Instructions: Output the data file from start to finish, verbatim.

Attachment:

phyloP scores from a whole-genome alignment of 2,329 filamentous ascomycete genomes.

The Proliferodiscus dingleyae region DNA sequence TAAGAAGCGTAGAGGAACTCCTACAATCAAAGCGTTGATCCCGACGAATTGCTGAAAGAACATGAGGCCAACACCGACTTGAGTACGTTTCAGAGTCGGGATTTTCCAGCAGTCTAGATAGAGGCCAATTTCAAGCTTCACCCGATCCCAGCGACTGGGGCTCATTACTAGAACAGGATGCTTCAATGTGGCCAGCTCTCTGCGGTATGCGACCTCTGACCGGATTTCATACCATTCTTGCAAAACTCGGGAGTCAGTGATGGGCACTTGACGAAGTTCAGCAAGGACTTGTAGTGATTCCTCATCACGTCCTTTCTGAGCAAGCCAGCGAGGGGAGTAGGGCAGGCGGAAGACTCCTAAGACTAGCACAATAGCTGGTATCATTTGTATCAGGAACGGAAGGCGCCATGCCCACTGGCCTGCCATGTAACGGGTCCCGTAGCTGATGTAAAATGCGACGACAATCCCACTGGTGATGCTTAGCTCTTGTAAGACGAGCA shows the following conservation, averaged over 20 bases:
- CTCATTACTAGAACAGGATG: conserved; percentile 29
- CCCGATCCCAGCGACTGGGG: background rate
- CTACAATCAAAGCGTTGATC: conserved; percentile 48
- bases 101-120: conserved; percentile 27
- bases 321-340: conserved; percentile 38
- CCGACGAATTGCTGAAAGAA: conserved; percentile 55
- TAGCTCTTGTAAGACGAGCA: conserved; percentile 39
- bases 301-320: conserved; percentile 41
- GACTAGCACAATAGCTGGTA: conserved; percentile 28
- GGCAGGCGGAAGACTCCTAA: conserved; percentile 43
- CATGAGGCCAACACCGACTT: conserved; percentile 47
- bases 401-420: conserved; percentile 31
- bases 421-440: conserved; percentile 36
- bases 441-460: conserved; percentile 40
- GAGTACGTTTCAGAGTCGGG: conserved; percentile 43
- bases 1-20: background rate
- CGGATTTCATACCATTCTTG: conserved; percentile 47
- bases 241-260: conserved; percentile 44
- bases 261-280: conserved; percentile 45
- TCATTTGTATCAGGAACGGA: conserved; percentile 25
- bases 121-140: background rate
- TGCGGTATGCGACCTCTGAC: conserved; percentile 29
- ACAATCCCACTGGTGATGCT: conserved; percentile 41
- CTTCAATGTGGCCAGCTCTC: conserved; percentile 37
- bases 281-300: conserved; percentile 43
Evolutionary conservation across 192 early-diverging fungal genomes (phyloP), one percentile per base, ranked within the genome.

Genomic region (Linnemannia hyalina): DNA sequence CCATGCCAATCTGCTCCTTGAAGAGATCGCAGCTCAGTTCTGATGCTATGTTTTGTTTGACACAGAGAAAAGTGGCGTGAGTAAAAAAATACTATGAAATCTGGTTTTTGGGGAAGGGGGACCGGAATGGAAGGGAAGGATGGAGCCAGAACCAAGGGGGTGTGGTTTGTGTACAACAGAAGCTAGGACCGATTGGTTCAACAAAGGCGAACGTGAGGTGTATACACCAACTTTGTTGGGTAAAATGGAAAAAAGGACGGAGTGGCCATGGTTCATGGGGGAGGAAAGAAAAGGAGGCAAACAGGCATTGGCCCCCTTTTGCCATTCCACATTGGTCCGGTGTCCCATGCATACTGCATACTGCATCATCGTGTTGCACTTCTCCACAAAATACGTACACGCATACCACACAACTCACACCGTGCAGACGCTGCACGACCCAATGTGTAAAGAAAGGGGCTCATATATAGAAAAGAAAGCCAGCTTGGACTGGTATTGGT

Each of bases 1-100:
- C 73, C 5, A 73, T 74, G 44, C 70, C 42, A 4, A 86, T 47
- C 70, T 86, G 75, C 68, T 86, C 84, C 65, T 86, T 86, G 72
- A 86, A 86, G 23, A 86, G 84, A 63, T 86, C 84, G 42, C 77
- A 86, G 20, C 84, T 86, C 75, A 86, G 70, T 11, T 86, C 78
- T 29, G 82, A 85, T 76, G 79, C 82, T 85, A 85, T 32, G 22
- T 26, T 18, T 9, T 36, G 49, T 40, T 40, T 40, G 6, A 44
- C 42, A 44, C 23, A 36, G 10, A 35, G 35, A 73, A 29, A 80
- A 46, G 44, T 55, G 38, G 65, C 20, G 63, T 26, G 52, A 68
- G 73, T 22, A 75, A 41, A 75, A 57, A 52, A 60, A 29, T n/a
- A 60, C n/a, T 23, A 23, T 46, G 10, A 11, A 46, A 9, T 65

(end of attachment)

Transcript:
phyloP scores from a whole-genome alignment of 2,329 filamentous ascomycete genomes.

The Proliferodiscus dingleyae region DNA sequence TAAGAAGCGTAGAGGAACTCCTACAATCAAAGCGTTGATCCCGACGAATTGCTGAAAGAACATGAGGCCAACACCGACTTGAGTACGTTTCAGAGTCGGGATTTTCCAGCAGTCTAGATAGAGGCCAATTTCAAGCTTCACCCGATCCCAGCGACTGGGGCTCATTACTAGAACAGGATGCTTCAATGTGGCCAGCTCTCTGCGGTATGCGACCTCTGACCGGATTTCATACCATTCTTGCAAAACTCGGGAGTCAGTGATGGGCACTTGACGAAGTTCAGCAAGGACTTGTAGTGATTCCTCATCACGTCCTTTCTGAGCAAGCCAGCGAGGGGAGTAGGGCAGGCGGAAGACTCCTAAGACTAGCACAATAGCTGGTATCATTTGTATCAGGAACGGAAGGCGCCATGCCCACTGGCCTGCCATGTAACGGGTCCCGTAGCTGATGTAAAATGCGACGACAATCCCACTGGTGATGCTTAGCTCTTGTAAGACGAGCA shows the following conservation, averaged over 20 bases:
- CTCATTACTAGAACAGGATG: conserved; percentile 29
- CCCGATCCCAGCGACTGGGG: background rate
- CTACAATCAAAGCGTTGATC: conserved; percentile 48
- bases 101-120: conserved; percentile 27
- bases 321-340: conserved; percentile 38
- CCGACGAATTGCTGAAAGAA: conserved; percentile 55
- TAGCTCTTGTAAGACGAGCA: conserved; percentile 39
- bases 301-320: conserved; percentile 41
- GACTAGCACAATAGCTGGTA: conserved; percentile 28
- GGCAGGCGGAAGACTCCTAA: conserved; percentile 43
- CATGAGGCCAACACCGACTT: conserved; percentile 47
- bases 401-420: conserved; percentile 31
- bases 421-440: conserved; percentile 36
- bases 441-460: conserved; percentile 40
- GAGTACGTTTCAGAGTCGGG: conserved; percentile 43
- bases 1-20: background rate
- CGGATTTCATACCATTCTTG: conserved; percentile 47
- bases 241-260: conserved; percentile 44
- bases 261-280: conserved; percentile 45
- TCATTTGTATCAGGAACGGA: conserved; percentile 25
- bases 121-140: background rate
- TGCGGTATGCGACCTCTGAC: conserved; percentile 29
- ACAATCCCACTGGTGATGCT: conserved; percentile 41
- CTTCAATGTGGCCAGCTCTC: conserved; percentile 37
- bases 281-300: conserved; percentile 43
Evolutionary conservation across 192 early-diverging fungal genomes (phyloP), one percentile per base, ranked within the genome.

Genomic region (Linnemannia hyalina): DNA sequence CCATGCCAATCTGCTCCTTGAAGAGATCGCAGCTCAGTTCTGATGCTATGTTTTGTTTGACACAGAGAAAAGTGGCGTGAGTAAAAAAATACTATGAAATCTGGTTTTTGGGGAAGGGGGACCGGAATGGAAGGGAAGGATGGAGCCAGAACCAAGGGGGTGTGGTTTGTGTACAACAGAAGCTAGGACCGATTGGTTCAACAAAGGCGAACGTGAGGTGTATACACCAACTTTGTTGGGTAAAATGGAAAAAAGGACGGAGTGGCCATGGTTCATGGGGGAGGAAAGAAAAGGAGGCAAACAGGCATTGGCCCCCTTTTGCCATTCCACATTGGTCCGGTGTCCCATGCATACTGCATACTGCATCATCGTGTTGCACTTCTCCACAAAATACGTACACGCATACCACACAACTCACACCGTGCAGACGCTGCACGACCCAATGTGTAAAGAAAGGGGCTCATATATAGAAAAGAAAGCCAGCTTGGACTGGTATTGGT

Each of bases 1-100:
- C 73, C 5, A 73, T 74, G 44, C 70, C 42, A 4, A 86, T 47
- C 70, T 86, G 75, C 68, T 86, C 84, C 65, T 86, T 86, G 72
- A 86, A 86, G 23, A 86, G 84, A 63, T 86, C 84, G 42, C 77
- A 86, G 20, C 84, T 86, C 75, A 86, G 70, T 11, T 86, C 78
- T 29, G 82, A 85, T 76, G 79, C 82, T 85, A 85, T 32, G 22
- T 26, T 18, T 9, T 36, G 49, T 40, T 40, T 40, G 6, A 44
- C 42, A 44, C 23, A 36, G 10, A 35, G 35, A 73, A 29, A 80
- A 46, G 44, T 55, G 38, G 65, C 20, G 63, T 26, G 52, A 68
- G 73, T 22, A 75, A 41, A 75, A 57, A 52, A 60, A 29, T n/a
- A 60, C n/a, T 23, A 23, T 46, G 10, A 11, A 46, A 9, T 65